> Then I nearly ran out of electricity on what should have been a routine trip to Miami,
> and was stranded until they arrived with a loaner that night.

If you "nearly ran out", that means you didn't actually run out. If that's the case, what left you stranded? Perhaps it's just a poorly worded sentence, but something doesn't add up.

The one thing that sticks out about your complaint is "Dania Beach service center reluctantly looked at it." I have not seen any reluctance from them to chase down annoying little issues with my early vin showroom car.

They were all fixed with enthusiasm.

As to driving a Tesla on road trips in Florida you do have to be careful.

I live in Port Saint Lucie locking me out of Orlando without a long visit to Buffalo wild wings or Miami without a visit to the Dania Beach service center.

Actually you are getting fantastic results. Considering you only have an 85w battery

Ours is 85Kw and about six months old. Not having any mileage issues after 15,000 miles.

Wondering what your VIN # is so we may compile a history of problems like yours.

I have been averaging less than a 300 watt/mile during summer... that's a total average over long highway trips and city driving. 294 to be exact.

I drive 65-70 on the highway and don't jack rabbit around very much anymore. It was fun for the first 6 months but now 9 months later I just drive... normal? lol

Being in the middle of the country I probably don't have to run the A/C as hard to stay cool either so that makes a huge difference. For living in Florida your usage sound about right if you are staying cool.

Fellow Tesla owners –

Thanks for the feedback! Some answers:

1. Driving speed – I have generally been driving at the pace of traffic. This is slightly faster than the speed limit, but not insanely fast. So that should minimize energy drain on the battery.

2. Driving approach – I rarely use the brakes, particularly on long highway drives. Given a fairly constant speed, and minimal use of inefficient braking, that too should minimize energy drain.

3. Air conditioning – as an experiment, I stopped using A/C. I also used “ideal” mode. Again, that should minimize energy drain.

4. Charging – I charged fully before leaving Palm Beach for Miami. When I left, the car, in “ideal” mode, said it had 265 miles to empty. Yet, after 120 miles, it was nearly empty. Had I not gotten a loaner that night, I clearly would not have made it back.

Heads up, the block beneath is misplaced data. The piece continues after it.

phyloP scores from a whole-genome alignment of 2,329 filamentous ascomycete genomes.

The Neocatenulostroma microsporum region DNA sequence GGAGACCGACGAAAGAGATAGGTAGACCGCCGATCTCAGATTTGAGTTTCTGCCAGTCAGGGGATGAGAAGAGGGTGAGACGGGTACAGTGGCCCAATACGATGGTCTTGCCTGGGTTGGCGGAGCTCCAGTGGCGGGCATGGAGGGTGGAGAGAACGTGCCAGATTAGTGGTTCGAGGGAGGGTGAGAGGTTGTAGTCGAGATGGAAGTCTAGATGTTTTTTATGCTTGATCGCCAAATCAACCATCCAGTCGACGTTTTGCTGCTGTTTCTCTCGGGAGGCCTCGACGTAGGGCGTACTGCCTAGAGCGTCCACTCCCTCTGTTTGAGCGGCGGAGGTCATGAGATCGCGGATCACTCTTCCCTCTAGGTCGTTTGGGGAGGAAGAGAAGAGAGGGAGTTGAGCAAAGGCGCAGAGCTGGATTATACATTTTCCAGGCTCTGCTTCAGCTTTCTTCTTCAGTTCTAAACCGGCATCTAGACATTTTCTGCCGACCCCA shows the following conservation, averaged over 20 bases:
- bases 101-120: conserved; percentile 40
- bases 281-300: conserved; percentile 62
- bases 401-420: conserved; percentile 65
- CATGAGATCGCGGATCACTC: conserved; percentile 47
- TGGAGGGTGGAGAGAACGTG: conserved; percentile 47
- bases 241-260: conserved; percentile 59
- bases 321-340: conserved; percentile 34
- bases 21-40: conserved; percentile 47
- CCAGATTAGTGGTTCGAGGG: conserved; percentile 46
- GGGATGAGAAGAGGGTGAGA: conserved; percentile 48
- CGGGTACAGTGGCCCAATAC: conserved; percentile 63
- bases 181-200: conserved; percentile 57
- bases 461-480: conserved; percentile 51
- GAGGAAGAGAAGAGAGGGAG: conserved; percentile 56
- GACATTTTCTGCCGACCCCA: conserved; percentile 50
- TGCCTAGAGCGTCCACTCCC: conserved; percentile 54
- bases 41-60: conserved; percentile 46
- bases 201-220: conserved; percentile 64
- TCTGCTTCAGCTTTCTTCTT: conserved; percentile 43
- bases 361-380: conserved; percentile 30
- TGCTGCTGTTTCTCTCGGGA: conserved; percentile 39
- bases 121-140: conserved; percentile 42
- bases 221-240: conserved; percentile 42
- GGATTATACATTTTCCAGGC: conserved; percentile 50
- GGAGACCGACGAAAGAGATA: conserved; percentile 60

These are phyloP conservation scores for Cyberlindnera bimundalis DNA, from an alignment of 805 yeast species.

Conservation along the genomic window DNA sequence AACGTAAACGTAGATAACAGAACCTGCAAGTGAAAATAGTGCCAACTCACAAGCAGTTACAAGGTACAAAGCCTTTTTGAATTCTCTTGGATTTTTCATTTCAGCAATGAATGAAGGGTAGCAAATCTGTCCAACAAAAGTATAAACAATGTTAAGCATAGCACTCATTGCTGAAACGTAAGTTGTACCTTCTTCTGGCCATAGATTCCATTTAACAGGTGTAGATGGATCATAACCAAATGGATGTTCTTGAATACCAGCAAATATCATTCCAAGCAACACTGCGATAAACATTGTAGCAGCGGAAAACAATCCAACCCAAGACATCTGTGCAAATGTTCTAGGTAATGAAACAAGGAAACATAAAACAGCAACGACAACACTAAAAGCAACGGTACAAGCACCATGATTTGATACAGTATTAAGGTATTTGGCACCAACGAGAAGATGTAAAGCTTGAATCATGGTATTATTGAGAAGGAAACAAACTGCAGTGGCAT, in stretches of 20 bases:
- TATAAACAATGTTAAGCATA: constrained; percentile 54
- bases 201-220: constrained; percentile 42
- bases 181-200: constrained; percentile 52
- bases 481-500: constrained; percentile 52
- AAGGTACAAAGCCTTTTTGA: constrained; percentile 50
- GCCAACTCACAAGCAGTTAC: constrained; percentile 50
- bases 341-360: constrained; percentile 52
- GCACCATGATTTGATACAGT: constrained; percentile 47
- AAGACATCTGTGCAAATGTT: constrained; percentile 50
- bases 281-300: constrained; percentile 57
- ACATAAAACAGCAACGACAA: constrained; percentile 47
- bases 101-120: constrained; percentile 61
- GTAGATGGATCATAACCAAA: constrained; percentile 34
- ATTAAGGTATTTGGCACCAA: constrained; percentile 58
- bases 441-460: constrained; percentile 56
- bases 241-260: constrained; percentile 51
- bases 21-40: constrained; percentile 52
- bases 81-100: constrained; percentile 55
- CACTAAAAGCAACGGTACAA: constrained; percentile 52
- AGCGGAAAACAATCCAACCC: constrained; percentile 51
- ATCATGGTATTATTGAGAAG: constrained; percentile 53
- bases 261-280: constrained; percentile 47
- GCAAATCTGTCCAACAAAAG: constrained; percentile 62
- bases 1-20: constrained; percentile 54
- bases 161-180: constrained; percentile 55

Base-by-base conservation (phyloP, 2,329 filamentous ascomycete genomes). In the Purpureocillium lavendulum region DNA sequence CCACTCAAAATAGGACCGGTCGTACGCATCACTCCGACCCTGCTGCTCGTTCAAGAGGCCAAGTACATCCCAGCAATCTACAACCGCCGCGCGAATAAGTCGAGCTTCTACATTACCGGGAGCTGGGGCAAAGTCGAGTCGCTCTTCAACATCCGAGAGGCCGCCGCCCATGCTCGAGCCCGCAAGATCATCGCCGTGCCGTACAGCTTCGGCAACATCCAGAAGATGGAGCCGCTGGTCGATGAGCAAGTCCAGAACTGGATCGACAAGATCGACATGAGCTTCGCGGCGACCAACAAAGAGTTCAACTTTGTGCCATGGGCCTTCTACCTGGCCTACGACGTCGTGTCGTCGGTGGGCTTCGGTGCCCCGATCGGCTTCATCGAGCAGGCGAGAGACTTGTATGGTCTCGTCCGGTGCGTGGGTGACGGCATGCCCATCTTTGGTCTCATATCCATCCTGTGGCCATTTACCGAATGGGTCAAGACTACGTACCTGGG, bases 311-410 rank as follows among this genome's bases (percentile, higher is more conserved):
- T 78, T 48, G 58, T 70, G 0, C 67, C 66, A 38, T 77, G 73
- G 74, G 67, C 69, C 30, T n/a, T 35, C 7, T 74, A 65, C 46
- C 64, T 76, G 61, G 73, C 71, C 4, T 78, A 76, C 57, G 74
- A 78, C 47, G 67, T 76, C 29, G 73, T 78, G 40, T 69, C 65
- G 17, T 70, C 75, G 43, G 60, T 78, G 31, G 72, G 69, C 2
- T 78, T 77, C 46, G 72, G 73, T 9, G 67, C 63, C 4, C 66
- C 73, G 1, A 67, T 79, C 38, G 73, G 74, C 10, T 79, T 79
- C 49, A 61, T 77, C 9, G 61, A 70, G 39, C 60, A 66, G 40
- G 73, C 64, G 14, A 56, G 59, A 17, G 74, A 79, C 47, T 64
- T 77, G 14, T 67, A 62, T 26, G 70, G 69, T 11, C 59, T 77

5. Comparison with loaner – when I drove with the loaner, the first difference I noticed was that the car, once fully-charged, in “ideal” mode said it was more than 300 miles to empty. The second difference I noticed was that the Wh/mi was slightly better, e.g. closer to 320-350 Wh/mi rather than 350 Wh/mi. This would imply that (a) the battery in my Tesla never made it to the fully-charged level of the loaner battery, and (b) the battery in my Tesla is also draining at a faster rate.

Given that many of you are getting closer to 300 Wh/mi, and a driving range that is closer to the rated and ideal ranges, it would appear to be the case that something is wrong with the battery here.

Nevertheless, the people at Tesla at Dania Beach are insisting that everything is fine, and refusing to replace the battery, or even to acknowledge that there is a problem here.

Has anyone had success getting Dania Beach (or other Tesla locations) to replace batteries?

Why not as a test swap your battery with the battery on the loaner car? Is it possible something is dragging like one of the brake calipers?

@ben - Something is seriously wrong if all you can squeeze out of the 85 KW battery is 150 miles. Do you have a P or P+ model? Do you use cruise control? Do your average more than 75 mph?

I can go at least 150 miles on my S60 on highway averaging 70mph, how can yours get even less than an S60???

What is your rated rate after a 90% charge? Range at 100% charge?